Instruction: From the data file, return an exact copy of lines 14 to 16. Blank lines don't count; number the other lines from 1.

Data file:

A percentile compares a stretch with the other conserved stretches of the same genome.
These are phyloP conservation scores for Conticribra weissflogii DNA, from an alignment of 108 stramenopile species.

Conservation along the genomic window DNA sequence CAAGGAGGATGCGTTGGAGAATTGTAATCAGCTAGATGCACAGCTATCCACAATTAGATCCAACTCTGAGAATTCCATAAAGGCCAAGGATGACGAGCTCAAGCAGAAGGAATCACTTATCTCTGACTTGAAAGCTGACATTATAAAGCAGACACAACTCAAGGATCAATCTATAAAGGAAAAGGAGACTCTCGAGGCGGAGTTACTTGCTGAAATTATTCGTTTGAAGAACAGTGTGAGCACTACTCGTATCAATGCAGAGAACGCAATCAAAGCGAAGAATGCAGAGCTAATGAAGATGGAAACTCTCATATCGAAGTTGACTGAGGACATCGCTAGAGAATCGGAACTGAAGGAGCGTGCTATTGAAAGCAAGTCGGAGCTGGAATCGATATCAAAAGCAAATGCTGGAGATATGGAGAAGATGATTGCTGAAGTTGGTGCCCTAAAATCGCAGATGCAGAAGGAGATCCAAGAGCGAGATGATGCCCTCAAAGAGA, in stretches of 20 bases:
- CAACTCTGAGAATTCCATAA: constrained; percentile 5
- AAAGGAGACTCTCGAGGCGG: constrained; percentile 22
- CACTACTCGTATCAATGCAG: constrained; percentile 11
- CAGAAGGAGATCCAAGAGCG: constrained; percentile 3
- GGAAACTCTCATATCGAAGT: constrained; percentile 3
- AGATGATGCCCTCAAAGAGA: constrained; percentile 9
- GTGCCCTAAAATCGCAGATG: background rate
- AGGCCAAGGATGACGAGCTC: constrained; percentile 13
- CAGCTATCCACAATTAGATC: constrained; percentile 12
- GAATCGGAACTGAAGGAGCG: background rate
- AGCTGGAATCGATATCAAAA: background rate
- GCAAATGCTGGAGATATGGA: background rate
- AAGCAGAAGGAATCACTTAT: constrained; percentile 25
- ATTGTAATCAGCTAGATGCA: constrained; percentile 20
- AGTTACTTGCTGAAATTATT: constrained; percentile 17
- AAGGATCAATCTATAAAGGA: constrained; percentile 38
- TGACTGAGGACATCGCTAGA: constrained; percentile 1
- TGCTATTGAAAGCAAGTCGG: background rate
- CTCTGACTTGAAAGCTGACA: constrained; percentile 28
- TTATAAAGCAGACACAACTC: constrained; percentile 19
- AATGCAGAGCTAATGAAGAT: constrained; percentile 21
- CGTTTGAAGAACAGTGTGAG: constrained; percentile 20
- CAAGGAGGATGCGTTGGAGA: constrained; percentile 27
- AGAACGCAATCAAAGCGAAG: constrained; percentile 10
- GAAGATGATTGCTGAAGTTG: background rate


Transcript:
- AGCTGGAATCGATATCAAAA: background rate
- GCAAATGCTGGAGATATGGA: background rate
- AAGCAGAAGGAATCACTTAT: constrained; percentile 25